Saturday, December 28, 2013

Year in review (12/28/13)

It was big news in 2013 when Airbus broke ground on its $600 million A320 final assembly line in Mobile, Ala., a shovel turning that will forever change the face of the already considerable aerospace activity in this region.

But it was just one of the significant aerospace stories for the Gulf Coast I-10 region. In south Mississippi, Stennis Space Center got a huge feather in its cap when one of the stars of commercial spaceflight, SpaceX, chose the NASA center to test its new generation engine. And over in Northwest Florida, there was significant progress in the F-35 training program at Eglin Air Force Base.

In addition, the region continued to cement its role as a player in unmanned systems/robotics, with a home-grown R&D institute coming in second in an international robotic  competition, Moss Point working on a larger version of the Fire Scout, Camp Shelby starting an unmanned systems R&D program, Okaloosa County considering building an unmanned systems center and Tyndall Air Force Base getting the latest version of a target drone.

Here's the year in review:

Aerospace giant Airbus broke ground in April at the Mobile Aeroplex for its $600 million A320 final assembly line, and also started the hiring process. Eventually 1,000 workers will be at the plant assembling the popular jetliner. Although the process of attracting suppliers will take years, Safran Engineering Services officially opened its office at the Aeroplex the day of the groundbreaking. It will provide engineering services for Airbus.

In June delegates from Mississippi, Alabama and Florida attended the Paris Air Show. The Aerospace Alliance, a group formed to represent the aerospace interests of Alabama, Florida, Louisiana and Mississippi, hosted a reception before the show got underway. Alabama and Northwest Florida officials also went to Germany in December for a supplier forum.

The parent company of Airbus, EADS, also made moves in 2013 to change the company, including changing the name to Airbus Group.

The commercial space program kicked into high gear during 2013, and the Gulf Coast region managed to get a piece of the action. Sierra Nevada's first space-bound Dream Chaser spacecraft is being built by Lockheed Martin in New Orleans at Michoud Assembly Facility.

Over at Stennis Space Center, Lockheed Martin also continued to perform work on several satellite systems. The SSC operation does the work on the A2100 satellite systems, which are at the core of several satellite programs.

Also at SSC, one phase of testing for the J-2X ended and a new round got underway. A contractor was also hired for renovation work on the B-2 test stand. But arguably, the most significant event at SSC might have been the decision of SpaceX to test the new generation Raptor engine at SSC. Several other commercial space flight companies are already testing engines at SSC, but SpaceX was the first to have a successful resupply mission to the International Space Station.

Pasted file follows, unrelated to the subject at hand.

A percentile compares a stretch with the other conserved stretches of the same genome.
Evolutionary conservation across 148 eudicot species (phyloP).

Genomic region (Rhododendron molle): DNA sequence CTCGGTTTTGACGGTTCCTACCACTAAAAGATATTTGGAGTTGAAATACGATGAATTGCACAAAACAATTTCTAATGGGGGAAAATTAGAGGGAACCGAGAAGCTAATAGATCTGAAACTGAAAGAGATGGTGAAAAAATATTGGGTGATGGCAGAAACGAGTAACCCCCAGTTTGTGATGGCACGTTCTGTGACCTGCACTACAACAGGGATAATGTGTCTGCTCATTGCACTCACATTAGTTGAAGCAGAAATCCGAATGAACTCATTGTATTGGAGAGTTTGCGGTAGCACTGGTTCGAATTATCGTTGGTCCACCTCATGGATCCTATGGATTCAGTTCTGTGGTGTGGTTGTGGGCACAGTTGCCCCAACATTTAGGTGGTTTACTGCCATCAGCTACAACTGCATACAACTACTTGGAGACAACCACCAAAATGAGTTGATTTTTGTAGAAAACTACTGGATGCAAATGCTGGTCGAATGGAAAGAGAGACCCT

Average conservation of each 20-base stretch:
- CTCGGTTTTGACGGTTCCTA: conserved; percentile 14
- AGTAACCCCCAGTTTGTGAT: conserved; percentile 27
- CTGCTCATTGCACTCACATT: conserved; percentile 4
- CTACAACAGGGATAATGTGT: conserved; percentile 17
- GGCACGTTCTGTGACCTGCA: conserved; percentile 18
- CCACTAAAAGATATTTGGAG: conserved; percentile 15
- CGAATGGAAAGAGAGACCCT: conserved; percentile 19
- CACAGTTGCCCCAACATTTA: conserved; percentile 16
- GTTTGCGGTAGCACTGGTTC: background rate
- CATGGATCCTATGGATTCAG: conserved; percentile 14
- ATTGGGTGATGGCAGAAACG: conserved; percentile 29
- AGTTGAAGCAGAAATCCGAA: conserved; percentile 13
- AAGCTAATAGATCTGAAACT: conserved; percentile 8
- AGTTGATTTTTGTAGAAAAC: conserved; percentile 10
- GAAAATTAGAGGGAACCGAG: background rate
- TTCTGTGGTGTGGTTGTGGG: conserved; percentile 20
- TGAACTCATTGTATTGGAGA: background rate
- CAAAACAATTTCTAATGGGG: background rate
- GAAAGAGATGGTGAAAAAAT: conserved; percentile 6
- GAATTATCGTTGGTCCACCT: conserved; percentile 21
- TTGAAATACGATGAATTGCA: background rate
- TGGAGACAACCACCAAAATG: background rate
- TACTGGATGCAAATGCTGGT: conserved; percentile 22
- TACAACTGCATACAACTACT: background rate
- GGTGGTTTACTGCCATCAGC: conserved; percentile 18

Military aviation
The number of F-35 Joint Strike Fighters at Eglin Air Force Base, Fla., continued to go up during the year since the first one was delivered in July 2011. There were multiple firsts during the year, including the first international student flying the aircraft, the first STOVL mission and the dropping of the first first guided bomb.

But there were also two groundings of the F-35. One was due to a fuel line failure and the other a cracked engine. The weapons checks also continued at Edwards Air Force Base in California.

Less than two weeks after the F-22’s 10-year anniversary at Tyndall Air Force Base, the 43rd Fighter Squadron achieved its 25,000th F-22 sortie. Also, the base’s new F-22 Raptor squadron was officially named the 95th Fighter Squadron. Aircraft for the new squadron will start arriving in early 2014. The squadron is an operational unit. Earlier in the year, the arrival of the F-22 operational squadron from Holloman Air Force Base, N.M., was delayed from early 2013 to 2014.

Economic development
ST Aerospace, which already has an operation in Mobile, Ala., is apparently interested in establishing another operation in Pensacola, Fla., some 60 miles away. Negotiations are still going on and it's not a done deal quite yet.

Two airports in the region changed leadership during the year. Greg Donovan left Okaloosa Airports to became the head of Pensacola International Airport. Sunil Harman left his post as head of Tallahassee Airport to take over Donovan’s old position in Okaloosa.

There were also some key changes in Mobile. The Mobile Chamber of Commerce said goodbye to long-time leader Win Hallet, who retired. He was replaced by Bill Sisson, who gave up his position at the Mobile Airport Authority to take over the chamber. Roger Wehner became the new head of MAA.

Also during the year, two GE Aviation plants opened in Mississippi and Alabama. The Mississippi plant is in Ellisville, north of Hattiesburg, and the Alabama plant is in Auburn.